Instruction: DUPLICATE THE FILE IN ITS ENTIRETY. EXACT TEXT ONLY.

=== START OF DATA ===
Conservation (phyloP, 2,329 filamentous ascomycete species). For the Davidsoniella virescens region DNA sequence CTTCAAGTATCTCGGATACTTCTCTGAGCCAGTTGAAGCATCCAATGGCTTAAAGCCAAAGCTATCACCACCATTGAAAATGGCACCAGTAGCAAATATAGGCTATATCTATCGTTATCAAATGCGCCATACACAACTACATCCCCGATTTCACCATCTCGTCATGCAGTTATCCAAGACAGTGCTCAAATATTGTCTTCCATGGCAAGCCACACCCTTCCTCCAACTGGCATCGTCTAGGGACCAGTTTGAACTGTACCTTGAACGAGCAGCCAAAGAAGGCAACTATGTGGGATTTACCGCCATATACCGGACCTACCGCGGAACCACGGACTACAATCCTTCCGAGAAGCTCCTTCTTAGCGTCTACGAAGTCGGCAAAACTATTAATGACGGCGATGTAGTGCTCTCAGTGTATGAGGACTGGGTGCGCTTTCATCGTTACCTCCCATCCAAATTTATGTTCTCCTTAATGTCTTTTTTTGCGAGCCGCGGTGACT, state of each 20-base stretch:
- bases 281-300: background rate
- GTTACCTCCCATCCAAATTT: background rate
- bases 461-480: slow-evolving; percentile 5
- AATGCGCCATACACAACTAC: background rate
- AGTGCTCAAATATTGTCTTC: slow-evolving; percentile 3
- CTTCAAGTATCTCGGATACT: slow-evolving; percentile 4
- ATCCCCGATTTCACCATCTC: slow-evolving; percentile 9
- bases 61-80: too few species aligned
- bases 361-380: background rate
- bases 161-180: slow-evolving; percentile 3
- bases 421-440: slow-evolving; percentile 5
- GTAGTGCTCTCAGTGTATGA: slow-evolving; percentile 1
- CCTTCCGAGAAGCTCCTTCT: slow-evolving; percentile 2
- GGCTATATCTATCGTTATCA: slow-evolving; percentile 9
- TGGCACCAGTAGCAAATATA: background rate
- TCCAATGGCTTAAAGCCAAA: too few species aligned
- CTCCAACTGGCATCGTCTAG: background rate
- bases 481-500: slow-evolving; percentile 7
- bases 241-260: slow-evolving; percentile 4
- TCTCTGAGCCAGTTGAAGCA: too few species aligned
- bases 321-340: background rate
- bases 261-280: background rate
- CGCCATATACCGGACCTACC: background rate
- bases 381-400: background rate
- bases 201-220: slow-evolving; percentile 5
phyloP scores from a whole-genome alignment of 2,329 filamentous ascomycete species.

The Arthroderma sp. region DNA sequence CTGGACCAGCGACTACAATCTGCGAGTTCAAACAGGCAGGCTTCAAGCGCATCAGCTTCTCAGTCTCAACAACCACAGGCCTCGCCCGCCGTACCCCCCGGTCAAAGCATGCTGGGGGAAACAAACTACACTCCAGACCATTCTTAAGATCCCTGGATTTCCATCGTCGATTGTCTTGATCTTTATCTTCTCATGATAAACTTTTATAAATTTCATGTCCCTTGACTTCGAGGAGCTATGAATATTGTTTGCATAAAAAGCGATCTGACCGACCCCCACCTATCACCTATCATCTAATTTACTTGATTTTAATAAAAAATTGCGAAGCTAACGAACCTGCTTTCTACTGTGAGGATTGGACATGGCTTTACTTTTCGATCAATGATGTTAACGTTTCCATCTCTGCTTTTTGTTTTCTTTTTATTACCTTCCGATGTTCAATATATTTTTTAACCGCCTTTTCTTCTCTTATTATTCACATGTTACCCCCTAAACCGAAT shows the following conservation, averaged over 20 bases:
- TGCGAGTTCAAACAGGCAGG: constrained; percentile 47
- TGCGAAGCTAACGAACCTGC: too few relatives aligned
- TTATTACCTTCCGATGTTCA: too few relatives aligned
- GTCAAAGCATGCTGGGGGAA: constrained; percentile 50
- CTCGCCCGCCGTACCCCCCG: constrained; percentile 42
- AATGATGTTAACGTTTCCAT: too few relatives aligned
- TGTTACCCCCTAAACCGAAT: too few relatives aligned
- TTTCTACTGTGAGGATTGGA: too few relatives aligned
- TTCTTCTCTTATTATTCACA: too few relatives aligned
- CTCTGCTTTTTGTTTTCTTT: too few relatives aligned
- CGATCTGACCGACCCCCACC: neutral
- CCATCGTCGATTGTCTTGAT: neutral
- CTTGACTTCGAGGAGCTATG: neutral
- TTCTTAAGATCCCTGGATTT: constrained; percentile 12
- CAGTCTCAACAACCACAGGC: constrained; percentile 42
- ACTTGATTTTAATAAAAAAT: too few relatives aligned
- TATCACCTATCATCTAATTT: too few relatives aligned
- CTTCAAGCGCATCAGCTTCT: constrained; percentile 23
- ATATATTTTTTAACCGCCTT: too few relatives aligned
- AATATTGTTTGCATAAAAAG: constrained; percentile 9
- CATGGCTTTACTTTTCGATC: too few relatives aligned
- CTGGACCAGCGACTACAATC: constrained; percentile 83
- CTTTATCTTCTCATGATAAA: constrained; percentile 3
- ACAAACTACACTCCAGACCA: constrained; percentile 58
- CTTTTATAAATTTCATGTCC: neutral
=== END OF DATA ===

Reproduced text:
Conservation (phyloP, 2,329 filamentous ascomycete species). For the Davidsoniella virescens region DNA sequence CTTCAAGTATCTCGGATACTTCTCTGAGCCAGTTGAAGCATCCAATGGCTTAAAGCCAAAGCTATCACCACCATTGAAAATGGCACCAGTAGCAAATATAGGCTATATCTATCGTTATCAAATGCGCCATACACAACTACATCCCCGATTTCACCATCTCGTCATGCAGTTATCCAAGACAGTGCTCAAATATTGTCTTCCATGGCAAGCCACACCCTTCCTCCAACTGGCATCGTCTAGGGACCAGTTTGAACTGTACCTTGAACGAGCAGCCAAAGAAGGCAACTATGTGGGATTTACCGCCATATACCGGACCTACCGCGGAACCACGGACTACAATCCTTCCGAGAAGCTCCTTCTTAGCGTCTACGAAGTCGGCAAAACTATTAATGACGGCGATGTAGTGCTCTCAGTGTATGAGGACTGGGTGCGCTTTCATCGTTACCTCCCATCCAAATTTATGTTCTCCTTAATGTCTTTTTTTGCGAGCCGCGGTGACT, state of each 20-base stretch:
- bases 281-300: background rate
- GTTACCTCCCATCCAAATTT: background rate
- bases 461-480: slow-evolving; percentile 5
- AATGCGCCATACACAACTAC: background rate
- AGTGCTCAAATATTGTCTTC: slow-evolving; percentile 3
- CTTCAAGTATCTCGGATACT: slow-evolving; percentile 4
- ATCCCCGATTTCACCATCTC: slow-evolving; percentile 9
- bases 61-80: too few species aligned
- bases 361-380: background rate
- bases 161-180: slow-evolving; percentile 3
- bases 421-440: slow-evolving; percentile 5
- GTAGTGCTCTCAGTGTATGA: slow-evolving; percentile 1
- CCTTCCGAGAAGCTCCTTCT: slow-evolving; percentile 2
- GGCTATATCTATCGTTATCA: slow-evolving; percentile 9
- TGGCACCAGTAGCAAATATA: background rate
- TCCAATGGCTTAAAGCCAAA: too few species aligned
- CTCCAACTGGCATCGTCTAG: background rate
- bases 481-500: slow-evolving; percentile 7
- bases 241-260: slow-evolving; percentile 4
- TCTCTGAGCCAGTTGAAGCA: too few species aligned
- bases 321-340: background rate
- bases 261-280: background rate
- CGCCATATACCGGACCTACC: background rate
- bases 381-400: background rate
- bases 201-220: slow-evolving; percentile 5
phyloP scores from a whole-genome alignment of 2,329 filamentous ascomycete species.

The Arthroderma sp. region DNA sequence CTGGACCAGCGACTACAATCTGCGAGTTCAAACAGGCAGGCTTCAAGCGCATCAGCTTCTCAGTCTCAACAACCACAGGCCTCGCCCGCCGTACCCCCCGGTCAAAGCATGCTGGGGGAAACAAACTACACTCCAGACCATTCTTAAGATCCCTGGATTTCCATCGTCGATTGTCTTGATCTTTATCTTCTCATGATAAACTTTTATAAATTTCATGTCCCTTGACTTCGAGGAGCTATGAATATTGTTTGCATAAAAAGCGATCTGACCGACCCCCACCTATCACCTATCATCTAATTTACTTGATTTTAATAAAAAATTGCGAAGCTAACGAACCTGCTTTCTACTGTGAGGATTGGACATGGCTTTACTTTTCGATCAATGATGTTAACGTTTCCATCTCTGCTTTTTGTTTTCTTTTTATTACCTTCCGATGTTCAATATATTTTTTAACCGCCTTTTCTTCTCTTATTATTCACATGTTACCCCCTAAACCGAAT shows the following conservation, averaged over 20 bases:
- TGCGAGTTCAAACAGGCAGG: constrained; percentile 47
- TGCGAAGCTAACGAACCTGC: too few relatives aligned
- TTATTACCTTCCGATGTTCA: too few relatives aligned
- GTCAAAGCATGCTGGGGGAA: constrained; percentile 50
- CTCGCCCGCCGTACCCCCCG: constrained; percentile 42
- AATGATGTTAACGTTTCCAT: too few relatives aligned
- TGTTACCCCCTAAACCGAAT: too few relatives aligned
- TTTCTACTGTGAGGATTGGA: too few relatives aligned
- TTCTTCTCTTATTATTCACA: too few relatives aligned
- CTCTGCTTTTTGTTTTCTTT: too few relatives aligned
- CGATCTGACCGACCCCCACC: neutral
- CCATCGTCGATTGTCTTGAT: neutral
- CTTGACTTCGAGGAGCTATG: neutral
- TTCTTAAGATCCCTGGATTT: constrained; percentile 12
- CAGTCTCAACAACCACAGGC: constrained; percentile 42
- ACTTGATTTTAATAAAAAAT: too few relatives aligned
- TATCACCTATCATCTAATTT: too few relatives aligned
- CTTCAAGCGCATCAGCTTCT: constrained; percentile 23
- ATATATTTTTTAACCGCCTT: too few relatives aligned
- AATATTGTTTGCATAAAAAG: constrained; percentile 9
- CATGGCTTTACTTTTCGATC: too few relatives aligned
- CTGGACCAGCGACTACAATC: constrained; percentile 83
- CTTTATCTTCTCATGATAAA: constrained; percentile 3
- ACAAACTACACTCCAGACCA: constrained; percentile 58
- CTTTTATAAATTTCATGTCC: neutral